If you don’t treat gingivitis when it occurs, as you know, it will worsen into periodontal disease, then periodontitis and then advanced periodontal disease. The conclusion of this cycle is you losing all your teeth, damaging your jawbone, and enduring the distortion of your facial features. There are three specific types of periodontal disease that can only be diagnosed by your dentist. They are:

  • Aggressive periodontitis, which usually occurs in otherwise healthy adults. However, it will quickly destroy your teeth and gums, so be sure to see your dentist if you develop gingivitis.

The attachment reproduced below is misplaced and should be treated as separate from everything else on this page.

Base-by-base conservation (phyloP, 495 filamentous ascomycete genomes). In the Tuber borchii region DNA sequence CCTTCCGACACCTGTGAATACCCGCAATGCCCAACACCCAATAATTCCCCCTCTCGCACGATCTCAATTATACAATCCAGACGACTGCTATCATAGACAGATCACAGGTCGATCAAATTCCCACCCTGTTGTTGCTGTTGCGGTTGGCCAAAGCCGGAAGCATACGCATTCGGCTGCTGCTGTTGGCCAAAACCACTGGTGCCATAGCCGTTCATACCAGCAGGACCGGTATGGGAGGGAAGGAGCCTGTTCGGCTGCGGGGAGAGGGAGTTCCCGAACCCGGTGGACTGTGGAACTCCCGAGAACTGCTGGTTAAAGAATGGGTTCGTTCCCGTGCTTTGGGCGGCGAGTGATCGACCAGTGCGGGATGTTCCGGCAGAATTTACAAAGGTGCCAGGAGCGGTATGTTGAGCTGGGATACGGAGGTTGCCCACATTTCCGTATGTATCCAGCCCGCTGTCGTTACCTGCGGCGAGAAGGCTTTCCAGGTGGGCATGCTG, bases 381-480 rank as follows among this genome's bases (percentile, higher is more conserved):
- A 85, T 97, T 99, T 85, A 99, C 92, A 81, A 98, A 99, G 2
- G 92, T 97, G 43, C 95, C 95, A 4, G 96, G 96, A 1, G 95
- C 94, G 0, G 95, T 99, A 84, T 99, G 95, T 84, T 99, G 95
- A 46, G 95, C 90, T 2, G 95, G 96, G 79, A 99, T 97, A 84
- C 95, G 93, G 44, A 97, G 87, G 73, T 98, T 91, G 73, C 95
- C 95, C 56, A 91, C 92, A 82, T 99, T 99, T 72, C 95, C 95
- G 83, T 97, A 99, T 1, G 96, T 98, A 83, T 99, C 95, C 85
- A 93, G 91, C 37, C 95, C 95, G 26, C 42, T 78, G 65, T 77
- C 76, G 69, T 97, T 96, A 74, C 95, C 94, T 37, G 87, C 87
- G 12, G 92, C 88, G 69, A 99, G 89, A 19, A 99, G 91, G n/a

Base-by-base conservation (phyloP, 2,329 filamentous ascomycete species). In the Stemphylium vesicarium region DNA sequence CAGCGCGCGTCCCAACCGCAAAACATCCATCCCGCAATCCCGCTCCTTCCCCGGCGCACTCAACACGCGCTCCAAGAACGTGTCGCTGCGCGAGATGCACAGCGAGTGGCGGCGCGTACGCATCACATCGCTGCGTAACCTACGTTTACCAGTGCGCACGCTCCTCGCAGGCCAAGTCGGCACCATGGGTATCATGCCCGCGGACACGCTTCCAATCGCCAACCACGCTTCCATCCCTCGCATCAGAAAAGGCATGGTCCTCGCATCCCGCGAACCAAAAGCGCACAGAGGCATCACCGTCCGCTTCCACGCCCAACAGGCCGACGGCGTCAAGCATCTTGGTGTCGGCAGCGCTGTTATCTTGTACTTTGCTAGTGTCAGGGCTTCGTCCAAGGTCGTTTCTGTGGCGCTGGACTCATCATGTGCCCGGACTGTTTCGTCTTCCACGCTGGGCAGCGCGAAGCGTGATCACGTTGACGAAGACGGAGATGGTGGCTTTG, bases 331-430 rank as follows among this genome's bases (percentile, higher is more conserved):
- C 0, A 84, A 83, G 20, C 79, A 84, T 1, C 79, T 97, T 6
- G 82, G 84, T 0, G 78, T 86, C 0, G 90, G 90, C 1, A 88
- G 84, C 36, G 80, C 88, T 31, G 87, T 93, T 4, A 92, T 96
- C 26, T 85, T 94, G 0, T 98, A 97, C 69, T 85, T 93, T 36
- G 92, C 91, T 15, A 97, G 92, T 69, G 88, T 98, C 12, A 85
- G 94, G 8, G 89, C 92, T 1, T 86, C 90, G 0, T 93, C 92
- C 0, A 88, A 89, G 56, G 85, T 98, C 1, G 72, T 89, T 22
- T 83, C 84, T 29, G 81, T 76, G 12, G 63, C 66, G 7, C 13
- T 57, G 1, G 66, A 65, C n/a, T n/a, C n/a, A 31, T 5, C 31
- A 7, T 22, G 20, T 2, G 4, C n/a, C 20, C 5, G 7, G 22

• Chronic periodontitis, which is the most common and occurs because of poor hygiene habits and lack of periodontal disease treatment.
  • Necrotizing periodontitis, which happens when the jawbone, gums, and ligaments that secure the teeth slowly die. This type of periodontal disease is most common in those with compromised immune systems.

If you develop gingivitis, be sure to schedule a visit with your dentist without delay to ensure that you don’t have one of these types of periodontal diseases.

What’s the Best Way to Prevent Gum Disease?

The best method for preventing gum disease is a regimen of adequate and proper oral hygiene, and staying informed. It can mean the difference between a lifetime of healthy teeth and a beautiful smile or a lifetime of gum disease and a mouth devoid of natural teeth. Call your dentist today to schedule a cleaning and an exam, especially if you haven’t seen a dentist in a while.